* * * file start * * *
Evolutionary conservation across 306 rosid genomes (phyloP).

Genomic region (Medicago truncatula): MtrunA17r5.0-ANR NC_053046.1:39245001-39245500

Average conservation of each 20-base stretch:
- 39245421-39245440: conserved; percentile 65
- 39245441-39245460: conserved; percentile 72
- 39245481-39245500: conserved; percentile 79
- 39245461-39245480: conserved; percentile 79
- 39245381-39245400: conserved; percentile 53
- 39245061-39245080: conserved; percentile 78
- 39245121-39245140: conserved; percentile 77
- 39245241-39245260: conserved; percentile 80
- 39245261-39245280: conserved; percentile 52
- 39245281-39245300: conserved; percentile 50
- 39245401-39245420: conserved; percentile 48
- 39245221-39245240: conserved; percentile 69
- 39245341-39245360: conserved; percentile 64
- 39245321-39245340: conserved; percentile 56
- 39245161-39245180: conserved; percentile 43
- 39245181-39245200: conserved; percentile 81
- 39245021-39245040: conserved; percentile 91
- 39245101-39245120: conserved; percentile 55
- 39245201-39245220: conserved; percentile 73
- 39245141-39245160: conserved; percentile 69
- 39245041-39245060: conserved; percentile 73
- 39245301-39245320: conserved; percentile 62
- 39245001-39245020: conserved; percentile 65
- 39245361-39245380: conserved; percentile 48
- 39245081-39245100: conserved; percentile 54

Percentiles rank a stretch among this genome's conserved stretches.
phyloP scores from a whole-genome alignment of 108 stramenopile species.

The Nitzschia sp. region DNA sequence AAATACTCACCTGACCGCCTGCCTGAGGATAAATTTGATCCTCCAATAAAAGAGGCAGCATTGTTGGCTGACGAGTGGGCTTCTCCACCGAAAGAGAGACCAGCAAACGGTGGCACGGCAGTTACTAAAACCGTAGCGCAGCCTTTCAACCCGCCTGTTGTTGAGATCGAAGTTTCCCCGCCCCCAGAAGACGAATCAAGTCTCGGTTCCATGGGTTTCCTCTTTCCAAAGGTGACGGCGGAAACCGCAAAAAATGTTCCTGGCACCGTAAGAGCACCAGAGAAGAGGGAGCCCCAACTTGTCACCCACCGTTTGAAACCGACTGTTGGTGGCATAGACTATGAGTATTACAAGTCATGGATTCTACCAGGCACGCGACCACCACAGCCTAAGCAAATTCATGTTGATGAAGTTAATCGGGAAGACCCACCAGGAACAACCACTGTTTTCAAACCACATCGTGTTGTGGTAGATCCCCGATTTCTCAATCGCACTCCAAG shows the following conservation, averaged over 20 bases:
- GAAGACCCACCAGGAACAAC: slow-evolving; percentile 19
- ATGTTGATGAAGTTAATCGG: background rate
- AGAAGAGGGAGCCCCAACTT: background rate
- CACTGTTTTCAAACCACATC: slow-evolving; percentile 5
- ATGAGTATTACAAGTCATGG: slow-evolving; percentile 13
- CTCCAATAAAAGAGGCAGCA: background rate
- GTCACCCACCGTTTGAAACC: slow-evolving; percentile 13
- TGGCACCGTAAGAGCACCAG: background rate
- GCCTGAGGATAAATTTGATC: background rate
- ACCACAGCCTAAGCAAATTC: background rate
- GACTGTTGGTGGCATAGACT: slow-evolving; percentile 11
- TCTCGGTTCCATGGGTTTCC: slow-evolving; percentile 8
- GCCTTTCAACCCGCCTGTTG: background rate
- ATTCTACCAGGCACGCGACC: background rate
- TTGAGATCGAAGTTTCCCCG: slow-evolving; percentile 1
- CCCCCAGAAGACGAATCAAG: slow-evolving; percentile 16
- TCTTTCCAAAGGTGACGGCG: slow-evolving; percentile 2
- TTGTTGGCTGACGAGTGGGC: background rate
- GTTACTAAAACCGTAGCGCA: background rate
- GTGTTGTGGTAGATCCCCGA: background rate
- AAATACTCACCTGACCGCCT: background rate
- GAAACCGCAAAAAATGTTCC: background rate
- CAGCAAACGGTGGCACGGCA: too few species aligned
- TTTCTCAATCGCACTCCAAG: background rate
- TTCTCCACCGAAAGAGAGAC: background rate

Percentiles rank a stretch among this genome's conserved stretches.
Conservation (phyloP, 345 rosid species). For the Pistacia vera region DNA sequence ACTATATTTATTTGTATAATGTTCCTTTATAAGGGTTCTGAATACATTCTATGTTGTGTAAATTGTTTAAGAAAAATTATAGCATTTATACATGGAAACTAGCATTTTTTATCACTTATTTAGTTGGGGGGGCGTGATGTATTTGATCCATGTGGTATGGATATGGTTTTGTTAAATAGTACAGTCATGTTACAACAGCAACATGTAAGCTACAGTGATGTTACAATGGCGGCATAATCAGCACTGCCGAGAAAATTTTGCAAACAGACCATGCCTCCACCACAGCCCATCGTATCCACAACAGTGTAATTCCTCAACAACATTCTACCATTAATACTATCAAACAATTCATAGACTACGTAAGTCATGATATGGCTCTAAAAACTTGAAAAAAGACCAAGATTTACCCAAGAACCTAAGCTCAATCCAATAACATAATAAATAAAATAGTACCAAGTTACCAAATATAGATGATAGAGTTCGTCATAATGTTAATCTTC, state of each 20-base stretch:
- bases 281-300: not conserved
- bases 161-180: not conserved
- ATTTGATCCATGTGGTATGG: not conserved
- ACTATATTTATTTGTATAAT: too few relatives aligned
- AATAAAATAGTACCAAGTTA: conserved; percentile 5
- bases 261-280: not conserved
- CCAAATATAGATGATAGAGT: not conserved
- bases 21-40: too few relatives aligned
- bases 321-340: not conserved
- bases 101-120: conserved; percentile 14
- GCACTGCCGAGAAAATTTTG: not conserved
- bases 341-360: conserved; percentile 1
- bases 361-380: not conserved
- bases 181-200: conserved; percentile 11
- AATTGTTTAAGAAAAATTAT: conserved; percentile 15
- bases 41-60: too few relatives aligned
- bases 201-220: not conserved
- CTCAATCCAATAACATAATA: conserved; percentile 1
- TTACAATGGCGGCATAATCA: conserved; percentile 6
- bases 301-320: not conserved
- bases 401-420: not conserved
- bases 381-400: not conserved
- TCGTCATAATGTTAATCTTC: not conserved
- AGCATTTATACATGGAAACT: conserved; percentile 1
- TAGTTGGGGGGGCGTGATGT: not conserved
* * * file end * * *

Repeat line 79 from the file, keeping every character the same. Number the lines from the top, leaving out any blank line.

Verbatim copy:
- bases 401-420: not conserved